Michael Gore was hired as music supervisor. Named “music coordinator,” the classical musician had written and played piano on his sister Lesley Gore’s 1950’s hit “It’s My Party.” He was to score and write the original songs for the film.
Dean Pitchford was brought in to co-write the lyrics. At the time, Pitchford was best known as a Broadway and Cabaret performer. He’d written music for Peter Allen’s Broadway show, “Up at One.” Michael Gore was in the audience opening night and immediately tracked Pitchford down. Gore asked Pitchford to collaborate.
Gore and Pitchford wrote songs overnight. Pitchford wrote on this website, “Michael and I wrote something like 13 songs while Fame was in production,” Dean remembers. “As the script pages came in, if there was any hint of a musical number – if it said anything like, ‘In the background, a group of kids sing and dance,’ for instance – Michael would call, and we’d work through the night to have something to play for the director Alan Parker the next day.”
The collaboration resulted in three "Fame"-ous songs. “The Body Electric,” “Red Light,” and the title song, “Fame,” which became a hit song for Irene Cara.
The single "Fame" drew its most striking line from a famous poem. Dean Pitchford said in high school, he’d used a speech from a British play about poet Dylan Thomas. Thomas is responding to a question asking why he’s spending his life writing poems, and he says, “Because in your poems, you get to live forever.” The line stuck with Pitchford – he said “it became a part of my psyche” – and he recycled it for the film’s title song.
Parker hated the song "Fame" the first time he heard it. Michael Gore played the theme song for the director at Haaren High and it was not music to Parker's ears. "As brilliant a musician and pianist as Michael is, his singing voice is more Noel Coward than Otis Redding and I consequently thought the new song was pretty awful. 'I’m gonna live forever, baby remember my name' he shouted with gusto. Oh boy, I thought. Who would listen to that?" he remembered on his site. Gore convinced him to let Cara lay down some tracks before he kiboshed it -- and the rest is history.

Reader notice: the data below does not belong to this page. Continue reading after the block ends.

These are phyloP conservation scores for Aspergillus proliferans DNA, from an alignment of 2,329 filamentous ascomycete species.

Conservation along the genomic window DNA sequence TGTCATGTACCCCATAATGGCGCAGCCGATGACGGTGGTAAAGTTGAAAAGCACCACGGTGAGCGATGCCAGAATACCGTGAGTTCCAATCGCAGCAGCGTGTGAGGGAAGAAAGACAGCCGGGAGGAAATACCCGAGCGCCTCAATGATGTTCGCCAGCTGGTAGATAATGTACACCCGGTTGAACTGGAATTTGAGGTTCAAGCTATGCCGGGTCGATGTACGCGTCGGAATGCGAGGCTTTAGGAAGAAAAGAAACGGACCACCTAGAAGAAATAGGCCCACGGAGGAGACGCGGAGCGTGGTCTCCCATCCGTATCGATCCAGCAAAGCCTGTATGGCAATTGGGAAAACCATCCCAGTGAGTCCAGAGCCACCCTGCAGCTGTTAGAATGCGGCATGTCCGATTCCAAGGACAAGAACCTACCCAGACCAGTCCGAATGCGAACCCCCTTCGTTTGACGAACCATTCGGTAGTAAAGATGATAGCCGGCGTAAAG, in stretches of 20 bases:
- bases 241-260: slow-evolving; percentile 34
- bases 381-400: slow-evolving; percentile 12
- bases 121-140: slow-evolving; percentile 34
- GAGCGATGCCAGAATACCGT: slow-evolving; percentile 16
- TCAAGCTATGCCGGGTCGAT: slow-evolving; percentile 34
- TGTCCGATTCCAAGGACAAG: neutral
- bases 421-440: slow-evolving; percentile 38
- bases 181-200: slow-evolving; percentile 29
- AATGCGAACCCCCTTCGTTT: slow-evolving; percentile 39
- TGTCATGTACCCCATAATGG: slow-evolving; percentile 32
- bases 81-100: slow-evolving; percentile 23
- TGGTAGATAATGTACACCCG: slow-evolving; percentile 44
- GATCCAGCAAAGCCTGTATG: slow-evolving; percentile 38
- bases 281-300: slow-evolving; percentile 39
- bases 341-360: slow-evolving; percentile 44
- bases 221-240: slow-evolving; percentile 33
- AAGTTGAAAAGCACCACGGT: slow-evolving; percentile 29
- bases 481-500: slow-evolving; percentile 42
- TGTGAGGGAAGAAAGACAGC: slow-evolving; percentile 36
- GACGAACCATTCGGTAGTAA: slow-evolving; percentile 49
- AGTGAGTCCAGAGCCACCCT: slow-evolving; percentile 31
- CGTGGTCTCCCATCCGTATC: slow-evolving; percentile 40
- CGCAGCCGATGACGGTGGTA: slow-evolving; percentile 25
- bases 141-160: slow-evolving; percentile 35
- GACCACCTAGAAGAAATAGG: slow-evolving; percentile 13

The title "Out Here On My Own" popped into Lesley Gore's head when her brother hummed the melody. Siblings Michael and Lesley Gore are longtime collaborators, back to when they were kids and they wrote "It's My Party (and I'll Cry if I Want To)" together and turned Lesley into a teen music sensation. Michael played the song for her on his living room piano and was humming along to it and Lesley told InDepth InterView in 2010 that the title immediately came to her. "I said to him, 'You know, give me a couple of days on that. Let me see if I can write that,' and I had read the script, so I sort of knew what we had to say."
"I Sing the Body Electric" was inspired by ELO meets Walt Whitman. While redrafting the script, Parker listened to Electric Light Orchestra's Eldorado over and over again. He encouraged Gore to use that song as inspiration while also giving him his vision: the song was to be performed by an orchestra, a rock band, a gospel choir, some solo singers, and have a dance break. Gore took the title from Whitman's "Leaves of Grass" poems.
Irene Cara contributed quite a bit ot the music production without credit. “I brought a lot of New York’s greatest session singers to Michael. He didn’t know Luther Vandross. I did. He didn’t know about Vicki Sue Robinson. I did,” Cara told Shondaland.com. “Michael wasn’t in with all the badass session players and singers that I knew. I never got any money for it. Never got acknowledged. I wrote 'Hot Lunch' to this very cool baseline that he came up with – that was the whole damn song.”